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What Is Safflower?

A safflower plant.
A bottle of safflower oil.
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  • Written By: Jacob Queen
  • Edited By: Lauren Fritsky
  • Last Modified Date: 21 March 2014
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Safflower, which is also known as carthamus tinctorius, is a plant that is primarily grown for use as a herbal medication and for food. The plant is native to India, Iran, and North Africa, and it can also be found in other parts of the world, including areas on North America. Safflower grows to be approximately 3-feet (1 meter) tall, and it produces white and red flowers. These plants are generally harvested in the summertime.

There is an oil with many popular uses that can be made from the seeds of safflower. It generally works very well for deep frying, and it is often used in salad dressings because it doesn’t congeal when refrigerated. The oil is frequently used in certain skin products, and it generally works well in this capacity, partly because it has no odor.

Safflower has been used very extensively as a herbal medicine. Some cultures use it to treat fevers and other flu-like symptoms, while others use it as a laxative. In some places, people believe that it can help start menstruation, and some use it for treating skin rashes and burns or cleaning wounds.

The seeds have often been used to feed birds. One of the big advantages of these seeds over other kinds of feed is that only certain birds like them. Most undesirable birds and squirrels will not eat safflower seeds, so they allow people to be more selective about the kinds of birds they attract to their feeders.

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In ancient times, the plant was often used to create a red dye. This dye was used as a primitive form of makeup and to change the color of clothing. Even in those times, people also extracted cooking oil from the plant’s seeds, and it was also used as a replacement for the herb saffron in some cooking situations.

There are potential dangers associated with safflower. Some reports indicate that an overdose can cause severe problems in pregnant women or even miscarriage. It has also been blamed for causing a thinning of blood, so people with bleeding conditions like ulcers may wish to avoid it. For this same reason, some experts say it’s not a good idea to mix safflower-based products with blood-thinning medications, because they may work together and cause an extreme reaction.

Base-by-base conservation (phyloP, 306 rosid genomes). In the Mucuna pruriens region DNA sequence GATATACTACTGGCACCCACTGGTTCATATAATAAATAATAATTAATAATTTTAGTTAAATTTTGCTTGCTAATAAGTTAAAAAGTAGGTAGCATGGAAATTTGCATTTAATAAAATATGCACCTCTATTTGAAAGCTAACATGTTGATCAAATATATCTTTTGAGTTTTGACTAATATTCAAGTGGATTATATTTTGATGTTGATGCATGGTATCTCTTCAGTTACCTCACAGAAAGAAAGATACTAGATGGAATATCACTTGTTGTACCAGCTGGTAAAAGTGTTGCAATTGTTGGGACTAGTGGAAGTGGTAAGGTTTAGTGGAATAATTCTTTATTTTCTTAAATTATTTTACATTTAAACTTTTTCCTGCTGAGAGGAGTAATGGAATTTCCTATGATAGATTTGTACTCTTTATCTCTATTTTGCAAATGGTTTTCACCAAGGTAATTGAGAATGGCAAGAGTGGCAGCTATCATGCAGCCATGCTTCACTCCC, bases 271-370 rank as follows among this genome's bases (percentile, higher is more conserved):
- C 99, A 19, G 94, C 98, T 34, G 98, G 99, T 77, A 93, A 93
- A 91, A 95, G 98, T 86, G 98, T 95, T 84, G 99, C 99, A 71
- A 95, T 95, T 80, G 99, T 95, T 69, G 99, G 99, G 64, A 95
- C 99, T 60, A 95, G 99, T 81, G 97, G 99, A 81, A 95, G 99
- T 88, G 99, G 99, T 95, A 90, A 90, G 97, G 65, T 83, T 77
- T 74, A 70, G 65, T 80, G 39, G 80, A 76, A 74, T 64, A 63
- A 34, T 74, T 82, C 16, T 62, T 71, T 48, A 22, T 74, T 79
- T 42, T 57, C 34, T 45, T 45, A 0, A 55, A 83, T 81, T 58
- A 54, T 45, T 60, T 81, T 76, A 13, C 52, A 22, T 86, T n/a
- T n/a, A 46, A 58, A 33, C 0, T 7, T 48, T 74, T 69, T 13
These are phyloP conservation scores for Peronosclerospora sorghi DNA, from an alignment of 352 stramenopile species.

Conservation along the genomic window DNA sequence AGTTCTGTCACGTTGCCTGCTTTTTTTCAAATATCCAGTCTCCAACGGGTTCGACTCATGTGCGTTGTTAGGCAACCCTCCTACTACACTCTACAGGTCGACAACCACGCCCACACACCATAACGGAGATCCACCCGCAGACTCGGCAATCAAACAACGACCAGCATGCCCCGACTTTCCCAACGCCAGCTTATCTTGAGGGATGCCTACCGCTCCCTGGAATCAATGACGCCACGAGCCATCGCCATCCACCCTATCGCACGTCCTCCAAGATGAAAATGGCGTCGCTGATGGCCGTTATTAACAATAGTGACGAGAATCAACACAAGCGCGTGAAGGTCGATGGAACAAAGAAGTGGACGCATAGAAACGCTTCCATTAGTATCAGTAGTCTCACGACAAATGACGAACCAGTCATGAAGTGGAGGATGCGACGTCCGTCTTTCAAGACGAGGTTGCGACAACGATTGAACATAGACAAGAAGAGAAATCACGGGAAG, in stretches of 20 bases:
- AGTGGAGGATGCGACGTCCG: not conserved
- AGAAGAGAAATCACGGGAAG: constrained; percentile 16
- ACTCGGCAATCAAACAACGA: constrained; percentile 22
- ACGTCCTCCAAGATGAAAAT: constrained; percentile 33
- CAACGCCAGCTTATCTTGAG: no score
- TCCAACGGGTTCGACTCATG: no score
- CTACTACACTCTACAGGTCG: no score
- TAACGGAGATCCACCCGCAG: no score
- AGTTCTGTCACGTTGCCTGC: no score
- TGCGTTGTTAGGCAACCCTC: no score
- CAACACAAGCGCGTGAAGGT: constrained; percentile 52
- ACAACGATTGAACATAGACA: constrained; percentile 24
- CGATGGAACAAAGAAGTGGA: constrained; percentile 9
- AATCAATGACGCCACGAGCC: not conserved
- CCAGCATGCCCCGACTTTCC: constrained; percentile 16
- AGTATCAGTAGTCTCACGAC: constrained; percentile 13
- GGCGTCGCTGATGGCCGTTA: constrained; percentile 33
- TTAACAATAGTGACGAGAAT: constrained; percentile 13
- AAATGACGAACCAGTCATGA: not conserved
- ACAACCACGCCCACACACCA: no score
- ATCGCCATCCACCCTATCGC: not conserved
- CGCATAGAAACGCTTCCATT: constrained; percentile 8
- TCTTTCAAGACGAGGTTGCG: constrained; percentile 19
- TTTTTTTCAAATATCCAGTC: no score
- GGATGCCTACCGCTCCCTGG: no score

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Discuss this Article

anon936769
Post 11

@ anon302166 & @fify: Saffron and safflower are completely different plants, although people do use safflower as a diluting agent of sSaffron or use it in place of it.

anon320504
Post 10

Is safflower suitable for a thyroid patient?

anon302166
Post 9

@fify: Saffron and safflower are completely different plants.

anon301265
Post 8

Please note: safflower oil is very dangerous if you have liver failure and even more so if you are taking omega 3/fish oils which I do, both. My liver failure, which had greatly improved in several months of alternative treatment, came back in full force after I added the "healthy" (not so!) safflower oil mayonnaise to my organic, sprouted bread sandwiches.

Suspecting this new addition to my diet, a search on keywords safflower oil and fatty liver landed me on medical journals that have this title: "Fish oil prevents sucrose-induced fatty liver but exacerbates high-safflower oil-induced fatty liver in ddy mice" Further research indicates that safflower oil is very toxic to the liver, regardless of fish oils or no fish oils.

I think that's an omega 6 which is bad for human consumption and highly present in processed foods under guise of 'healthy oils' like the GMO corn, soybean, canola and cottonseed. Sunflower oil appears to be almost as bad, but I need to do more research on that one.

Bottom line: if you have any kind of liver damage or illness, please look up all your labels and if you find "safflower oil" do an online search before ingesting it. And Western M.D's are here again notoriously clueless. Better safe than sorry. Learn from my terrible experience and be well everyone!